T-bird Summer Interns: Adventure and Advice

For some T-birds, summer meant relaxing with family and friends, catching up on neglected hobbies, or bopping around new cities. For others, it meant taking on the challenge of an internship, growing their network, and expanding their knowledge of an industry or organization—often in unexpected ways and situations. Find out where these top Thunderbird students worked this summer and what advice they have for other students.

Ethan Kirkpatrick (MAGAM ’18)
Africa Regional Services
U.S. Department of State (Paris, France)
Ethan standing next to the presidential vehicle when President Trump went to France. Courtesy of Ethan Kirkpatrick
What were your responsibilities during your internship?  
I was responsible for taking Public Diplomacy programs on the African continent from inception to successful completion. An embassy in Africa would come to us with an idea of a program they would want to do. I would take that program, tweak it to more correctly fit the guidelines of the State Department, and then I would find an American to conduct the program, either via webcam or on an official visit to the country. All of this included making travel arrangements, writing grants for funding from Washington, being the liaison between the embassy and the speaker, and making sure that the speaker had a travel visa, when that was required. I also wrote official reports to Washington about the programs and their impacts and I would handle social media postings for the web conference programs.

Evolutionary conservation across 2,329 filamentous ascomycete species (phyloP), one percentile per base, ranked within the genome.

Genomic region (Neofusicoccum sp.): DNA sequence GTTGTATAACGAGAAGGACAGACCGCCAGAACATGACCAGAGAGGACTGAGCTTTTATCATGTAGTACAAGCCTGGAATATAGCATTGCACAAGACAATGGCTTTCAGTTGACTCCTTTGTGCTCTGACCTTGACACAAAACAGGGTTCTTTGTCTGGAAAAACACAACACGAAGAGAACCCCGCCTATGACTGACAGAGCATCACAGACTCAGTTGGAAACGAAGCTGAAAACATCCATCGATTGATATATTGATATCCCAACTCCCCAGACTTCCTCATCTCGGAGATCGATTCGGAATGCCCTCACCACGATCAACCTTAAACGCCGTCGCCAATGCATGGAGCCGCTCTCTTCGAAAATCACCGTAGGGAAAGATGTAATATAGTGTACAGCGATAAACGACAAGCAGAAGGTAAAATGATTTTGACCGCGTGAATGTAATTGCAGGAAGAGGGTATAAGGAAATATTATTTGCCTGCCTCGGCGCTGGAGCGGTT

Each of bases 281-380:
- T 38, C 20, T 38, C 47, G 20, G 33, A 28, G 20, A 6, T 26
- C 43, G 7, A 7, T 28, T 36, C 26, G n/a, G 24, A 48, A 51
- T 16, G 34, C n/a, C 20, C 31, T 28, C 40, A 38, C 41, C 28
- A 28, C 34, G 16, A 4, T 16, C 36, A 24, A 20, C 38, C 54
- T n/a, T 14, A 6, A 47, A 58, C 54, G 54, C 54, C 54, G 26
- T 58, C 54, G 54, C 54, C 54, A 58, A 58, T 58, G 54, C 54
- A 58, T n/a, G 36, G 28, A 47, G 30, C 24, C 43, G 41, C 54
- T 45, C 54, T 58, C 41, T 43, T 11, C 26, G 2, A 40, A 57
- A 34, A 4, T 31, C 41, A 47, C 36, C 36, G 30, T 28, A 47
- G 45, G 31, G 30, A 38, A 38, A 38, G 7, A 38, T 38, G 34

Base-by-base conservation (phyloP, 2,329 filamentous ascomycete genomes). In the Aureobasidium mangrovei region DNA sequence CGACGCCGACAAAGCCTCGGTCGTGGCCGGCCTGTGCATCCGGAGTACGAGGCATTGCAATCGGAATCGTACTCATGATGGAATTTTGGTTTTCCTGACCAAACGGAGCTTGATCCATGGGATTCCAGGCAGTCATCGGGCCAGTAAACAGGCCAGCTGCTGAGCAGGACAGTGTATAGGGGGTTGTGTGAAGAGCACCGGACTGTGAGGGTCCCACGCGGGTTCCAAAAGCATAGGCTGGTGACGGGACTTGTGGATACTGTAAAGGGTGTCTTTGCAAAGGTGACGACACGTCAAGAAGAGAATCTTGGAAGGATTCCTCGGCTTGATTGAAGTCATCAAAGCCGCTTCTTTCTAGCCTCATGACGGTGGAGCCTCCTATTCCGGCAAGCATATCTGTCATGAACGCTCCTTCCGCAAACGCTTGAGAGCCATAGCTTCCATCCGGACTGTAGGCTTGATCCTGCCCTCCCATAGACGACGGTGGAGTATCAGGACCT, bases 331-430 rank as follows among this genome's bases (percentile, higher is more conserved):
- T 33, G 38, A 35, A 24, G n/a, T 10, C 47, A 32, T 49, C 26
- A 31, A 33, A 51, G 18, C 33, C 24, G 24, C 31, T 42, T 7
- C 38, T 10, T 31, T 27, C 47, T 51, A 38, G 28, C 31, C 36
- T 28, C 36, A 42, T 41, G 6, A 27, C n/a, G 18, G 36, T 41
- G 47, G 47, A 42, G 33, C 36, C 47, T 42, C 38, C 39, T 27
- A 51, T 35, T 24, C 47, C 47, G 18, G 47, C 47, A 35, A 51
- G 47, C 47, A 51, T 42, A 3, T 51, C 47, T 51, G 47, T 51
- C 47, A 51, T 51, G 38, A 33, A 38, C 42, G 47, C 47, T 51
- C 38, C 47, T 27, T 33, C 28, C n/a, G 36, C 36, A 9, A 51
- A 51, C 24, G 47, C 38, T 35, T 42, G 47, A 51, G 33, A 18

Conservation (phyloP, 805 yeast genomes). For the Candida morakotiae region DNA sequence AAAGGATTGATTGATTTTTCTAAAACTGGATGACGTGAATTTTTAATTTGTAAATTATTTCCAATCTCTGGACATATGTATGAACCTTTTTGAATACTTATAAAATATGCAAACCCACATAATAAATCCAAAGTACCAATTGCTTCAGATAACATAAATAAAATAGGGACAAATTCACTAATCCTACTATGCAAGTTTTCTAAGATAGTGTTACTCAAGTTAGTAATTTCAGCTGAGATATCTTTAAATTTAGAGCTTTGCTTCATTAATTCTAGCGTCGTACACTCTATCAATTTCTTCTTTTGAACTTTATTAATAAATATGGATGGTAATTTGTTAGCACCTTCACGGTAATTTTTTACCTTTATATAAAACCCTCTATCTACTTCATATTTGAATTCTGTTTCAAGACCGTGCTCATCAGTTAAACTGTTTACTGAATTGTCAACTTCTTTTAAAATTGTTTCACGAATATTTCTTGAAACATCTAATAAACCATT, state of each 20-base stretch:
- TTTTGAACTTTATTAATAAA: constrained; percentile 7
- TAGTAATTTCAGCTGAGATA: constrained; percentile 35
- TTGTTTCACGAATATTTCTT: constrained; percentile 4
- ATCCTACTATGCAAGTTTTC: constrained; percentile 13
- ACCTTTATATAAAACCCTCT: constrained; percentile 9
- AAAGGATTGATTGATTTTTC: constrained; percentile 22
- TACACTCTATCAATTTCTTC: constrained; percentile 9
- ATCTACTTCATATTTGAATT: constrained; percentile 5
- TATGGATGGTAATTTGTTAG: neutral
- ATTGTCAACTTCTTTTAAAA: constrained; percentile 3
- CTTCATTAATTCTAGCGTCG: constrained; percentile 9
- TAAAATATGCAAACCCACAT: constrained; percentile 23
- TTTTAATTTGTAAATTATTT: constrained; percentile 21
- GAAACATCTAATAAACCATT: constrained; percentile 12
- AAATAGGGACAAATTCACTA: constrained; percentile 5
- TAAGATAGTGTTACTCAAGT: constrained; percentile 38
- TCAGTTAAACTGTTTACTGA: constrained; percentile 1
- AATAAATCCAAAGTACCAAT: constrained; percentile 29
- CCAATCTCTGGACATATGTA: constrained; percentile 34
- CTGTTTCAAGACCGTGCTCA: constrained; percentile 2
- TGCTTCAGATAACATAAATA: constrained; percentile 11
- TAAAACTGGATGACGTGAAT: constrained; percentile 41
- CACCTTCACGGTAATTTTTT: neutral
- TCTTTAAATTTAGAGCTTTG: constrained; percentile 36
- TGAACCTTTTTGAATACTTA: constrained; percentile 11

What was your goal going into it? 

My goal going into the internship was to determine whether I wanted to enter the public sector, and more precisely, the state department.

Who was helpful in you getting your internship?

I found that both Professor Fong and Mike Lowe were a great resource in helping me with the application and personal statement.

Were you surprised by anything in your internship experience? Or, did you learn something you weren’t expecting?

I was surprised by the role of the locally employed staff. I had this misconception that the foreign service officers handled most everything, but the importance of the locally employed staff is really understated. The vast majority of my co-workers were French, not American, and without them, we couldn’t have accomplished anything.

Ethan dressed in a WWI war uniform for the embassy Fourth of July party with diplomats in Paris. Courtesy of Ethan Kirkpatrick

Was there anything in your Thunderbird education that prepared your for your internship?

The understanding of navigating and managing foreign teams that we receive at Thunderbird was really important. Not only did I work extensively with a staff of French employees, which I already had experience with, but I worked a lot with African teams from all over the continent, which was new for me. Having the understanding that different cultures work differently was very important.

What advice would you offer a Thunderbird student who wants to pursue this kind of internship?

I would say that they need to start the application process immediately because it closes very soon and it is very time consuming. I would also say, particularly if you are looking for a position out of the country, to leverage any personal experiences that you have in foreign countries and speaking a foreign language because they take that into consideration.

Fungai Mandaza (MGM ’17)
Marketing Consultant
iCare Benefits (Vietnam)

Can you describe the company you were working for?